The Cartesian Diver

Cause a ketchup packet to float or sink on command!

For this experiment you will need:

• 1 ketchup or soy sauce packet from a restaurant, or a Milky Way mini candy individually sealed
• water
• a 1 or 2 liter clear plastic bottle

Place the ketchup or sauce packet, or the candy, in a bowl or cup of water to see if it will float. For this experiment you will need a packet that just barely floats.

Take a packet that barely floats and put it in the clear plastic bottle (you may need to fold it in half lengthwise to get in through the opening). Fill the bottle to the brim with water and screw the cap on tight. Squeeze the sides of the bottle. What happens?

The packet or candy has a small bubble of air trapped in it. When you squeeze the outside of the bottle, you increase the pressure inside the bottle. This will compress the air inside the packet, which changes the overall density of the packet. When the air is compressed enough, the density of the packet will be greater than the density of the water in the bottle, and the packet will sink. When you release the pressure on the outside of the bottle, the air in the packet will expand, increasing the buoyancy of the packet, and the packet will rise to the top. If you are using a clear soy sauce packet, you may even be able to see the size of the air bubble change as you squeeze on the bottle.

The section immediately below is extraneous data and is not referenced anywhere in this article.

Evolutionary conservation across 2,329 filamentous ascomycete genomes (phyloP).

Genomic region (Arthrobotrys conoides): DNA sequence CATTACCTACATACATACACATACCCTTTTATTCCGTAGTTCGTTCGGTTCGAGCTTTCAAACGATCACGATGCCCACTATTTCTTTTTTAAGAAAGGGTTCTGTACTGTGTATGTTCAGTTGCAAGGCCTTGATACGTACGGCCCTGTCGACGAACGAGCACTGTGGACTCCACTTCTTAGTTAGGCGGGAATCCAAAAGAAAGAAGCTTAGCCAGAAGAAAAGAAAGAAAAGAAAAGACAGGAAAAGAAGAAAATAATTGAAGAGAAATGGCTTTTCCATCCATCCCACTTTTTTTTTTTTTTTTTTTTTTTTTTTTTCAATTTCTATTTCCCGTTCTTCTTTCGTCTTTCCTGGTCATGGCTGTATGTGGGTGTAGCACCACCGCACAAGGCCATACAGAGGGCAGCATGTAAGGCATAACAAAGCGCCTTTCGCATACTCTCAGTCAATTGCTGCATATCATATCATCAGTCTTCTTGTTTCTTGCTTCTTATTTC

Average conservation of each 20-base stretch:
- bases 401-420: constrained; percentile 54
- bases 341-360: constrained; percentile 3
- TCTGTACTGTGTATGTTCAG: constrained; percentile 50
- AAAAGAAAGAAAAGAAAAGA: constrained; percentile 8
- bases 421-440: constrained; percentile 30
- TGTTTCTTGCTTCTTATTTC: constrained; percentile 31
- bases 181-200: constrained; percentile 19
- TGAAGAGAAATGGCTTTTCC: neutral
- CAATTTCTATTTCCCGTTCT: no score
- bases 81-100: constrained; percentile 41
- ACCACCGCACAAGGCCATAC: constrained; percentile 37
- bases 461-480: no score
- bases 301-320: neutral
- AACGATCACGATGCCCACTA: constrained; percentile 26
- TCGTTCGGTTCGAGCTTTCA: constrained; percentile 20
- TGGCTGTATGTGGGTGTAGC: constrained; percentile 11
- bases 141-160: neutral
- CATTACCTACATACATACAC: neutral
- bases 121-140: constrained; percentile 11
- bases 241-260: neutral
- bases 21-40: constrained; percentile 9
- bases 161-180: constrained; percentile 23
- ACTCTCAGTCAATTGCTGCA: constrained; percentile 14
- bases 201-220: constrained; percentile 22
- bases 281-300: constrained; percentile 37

Alternate procedure: Other Divers

If you can't find a sauce packet that works well for you, you can also use a pen cap and some modeling clay or silly putty. Stick the end of the pen cap through a pea-sized ball of the clay or putty. You will have to experiment with how much material to put at the end of the pen cap to get it to just barely float. Carefully place the pen cap in the plastic bottle so that there is an air bubble trapped inside the pen cap. Fill the bottle to the top, screw the cap tightly onto the bottle, and squeeze the outside. If your pen cap doesn't sink, take it out and put a little more material on the end of the cap. When you have it right, you will be able to send your "diver" to the bottom with just a small squeeze of the bottle. Experiment with your diver. Can you squeeze the bottle just enough to keep the diver suspended in the middle of the bottle?

Back to Home Experiments